Marissa Scavuzzo is a postdoctoral fellow in Paul Tesar’s lab at Case Western Reserve University School of Medicine. She received her bachelor’s degrees in neuroscience and biology before earning her doctorate in developmental biology from Baylor University College of Medicine. In the Tesar Lab, she is studying the network of nervous system cells inside your gut that has been referred to as “the second brain.” Using lab-grown organs to mimic the human intestine, Scavuzzo is mapping the impact of support cells called enteric glia across a wide range of conditions including autism. In the brain, glia regulate and protect neurons in many different ways and contribute to neurodevelopmental and psychiatric diseases, but their role in the gut is a new field. Her goal is to understand how enteric glia shift states in autism and how these cells respond to genetic, environmental and dietary changes. For this work, she has been awarded the HHMI Hanna H. Gray Fellowship, the New York Stem Cell Foundation Druckenmiller Fellowship and the Hartwell Foundation Fellowship. She has also served as an invited speaker at national and international venues.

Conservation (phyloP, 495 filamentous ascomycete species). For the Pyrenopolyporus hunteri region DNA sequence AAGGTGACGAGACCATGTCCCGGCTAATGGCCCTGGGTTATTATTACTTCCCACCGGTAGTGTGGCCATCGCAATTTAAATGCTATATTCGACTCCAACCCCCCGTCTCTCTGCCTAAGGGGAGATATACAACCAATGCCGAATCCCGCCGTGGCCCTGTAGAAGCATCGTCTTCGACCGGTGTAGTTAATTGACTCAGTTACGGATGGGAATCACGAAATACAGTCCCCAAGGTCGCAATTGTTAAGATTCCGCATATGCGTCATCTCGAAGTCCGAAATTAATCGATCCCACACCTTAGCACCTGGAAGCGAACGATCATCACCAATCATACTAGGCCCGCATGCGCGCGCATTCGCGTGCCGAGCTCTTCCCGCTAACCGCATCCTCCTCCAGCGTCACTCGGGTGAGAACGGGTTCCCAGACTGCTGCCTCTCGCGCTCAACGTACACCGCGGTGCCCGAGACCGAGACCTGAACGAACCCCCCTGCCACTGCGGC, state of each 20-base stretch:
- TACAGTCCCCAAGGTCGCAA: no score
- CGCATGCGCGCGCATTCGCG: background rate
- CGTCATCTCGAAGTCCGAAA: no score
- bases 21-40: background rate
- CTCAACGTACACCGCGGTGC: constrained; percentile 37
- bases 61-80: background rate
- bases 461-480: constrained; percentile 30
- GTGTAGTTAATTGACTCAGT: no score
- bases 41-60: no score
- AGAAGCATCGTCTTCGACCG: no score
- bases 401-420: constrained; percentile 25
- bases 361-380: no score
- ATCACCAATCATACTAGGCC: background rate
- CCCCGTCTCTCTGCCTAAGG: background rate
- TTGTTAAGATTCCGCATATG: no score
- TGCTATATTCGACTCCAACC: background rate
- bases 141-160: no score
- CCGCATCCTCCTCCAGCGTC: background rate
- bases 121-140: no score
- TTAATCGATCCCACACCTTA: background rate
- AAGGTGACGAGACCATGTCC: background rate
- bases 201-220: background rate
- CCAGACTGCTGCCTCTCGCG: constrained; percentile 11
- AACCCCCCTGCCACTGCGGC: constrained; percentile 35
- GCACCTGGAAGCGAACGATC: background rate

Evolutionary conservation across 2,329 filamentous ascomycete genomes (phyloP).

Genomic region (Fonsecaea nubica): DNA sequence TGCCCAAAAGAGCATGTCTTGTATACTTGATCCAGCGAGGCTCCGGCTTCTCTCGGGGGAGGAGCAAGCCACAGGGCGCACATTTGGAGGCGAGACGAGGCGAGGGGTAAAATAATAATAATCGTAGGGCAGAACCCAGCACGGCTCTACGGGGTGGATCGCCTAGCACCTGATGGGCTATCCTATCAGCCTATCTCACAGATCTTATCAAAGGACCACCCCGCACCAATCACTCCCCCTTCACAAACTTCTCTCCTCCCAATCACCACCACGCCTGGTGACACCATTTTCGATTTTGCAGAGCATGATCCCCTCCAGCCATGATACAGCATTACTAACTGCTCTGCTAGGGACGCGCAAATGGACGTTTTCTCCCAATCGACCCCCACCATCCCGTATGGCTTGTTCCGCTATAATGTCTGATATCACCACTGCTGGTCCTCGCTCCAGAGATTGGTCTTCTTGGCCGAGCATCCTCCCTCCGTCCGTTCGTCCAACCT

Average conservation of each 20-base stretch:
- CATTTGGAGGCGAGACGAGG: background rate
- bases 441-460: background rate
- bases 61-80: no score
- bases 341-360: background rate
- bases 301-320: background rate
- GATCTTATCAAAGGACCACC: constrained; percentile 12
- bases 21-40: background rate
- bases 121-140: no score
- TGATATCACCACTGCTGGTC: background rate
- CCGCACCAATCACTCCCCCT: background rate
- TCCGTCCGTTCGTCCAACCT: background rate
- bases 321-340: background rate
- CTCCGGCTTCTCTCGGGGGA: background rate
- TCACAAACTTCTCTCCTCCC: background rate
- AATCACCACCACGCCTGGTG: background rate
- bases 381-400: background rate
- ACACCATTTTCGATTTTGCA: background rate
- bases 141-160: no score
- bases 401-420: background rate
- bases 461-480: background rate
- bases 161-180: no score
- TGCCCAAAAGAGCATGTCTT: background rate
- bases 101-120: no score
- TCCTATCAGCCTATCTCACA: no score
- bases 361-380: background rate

Principal Investigator: Paul Tesar
Undergraduate Fellow Project: Glial cell dysfunction in the “brain inside your gut”
Gut disturbances are unusually common in individuals with autism, however the basis of these gut defects are not yet known. As autism causes alterations to sociobehavioral function, much effort has been placed on understanding changes in the brain while intrinsic dysfunction of cells in people with autism in the gut remains unexplored. The enteric nervous system (ENS), colloquially known as the “second brain,” contains unique neuronal and glial cell types that collectively control gut function. We have generated three-dimensional intestinal “mini organs” innervated with the ENS from human induced pluripotent stem cells (iPSCs). In various conditions, including autism, glia in the brain can become reactive and polarize into a detrimental pro-inflammatory state that drives neuronal dysfunction and toxicity. Our preliminary data show that in autism, enteric glia upregulate key reactive markers compared to healthy controls. The presence of reactive enteric glia in autism has not previously been reported and their contribution to gastrointestinal dysfunction is unknown. In this project, our lab will use these innervated “mini-organs” to identify cellular and molecular changes in the enteric nervous system in autism and establish the prevalence of these defects across a panel of people with autism, both genetically defined and idiopathic.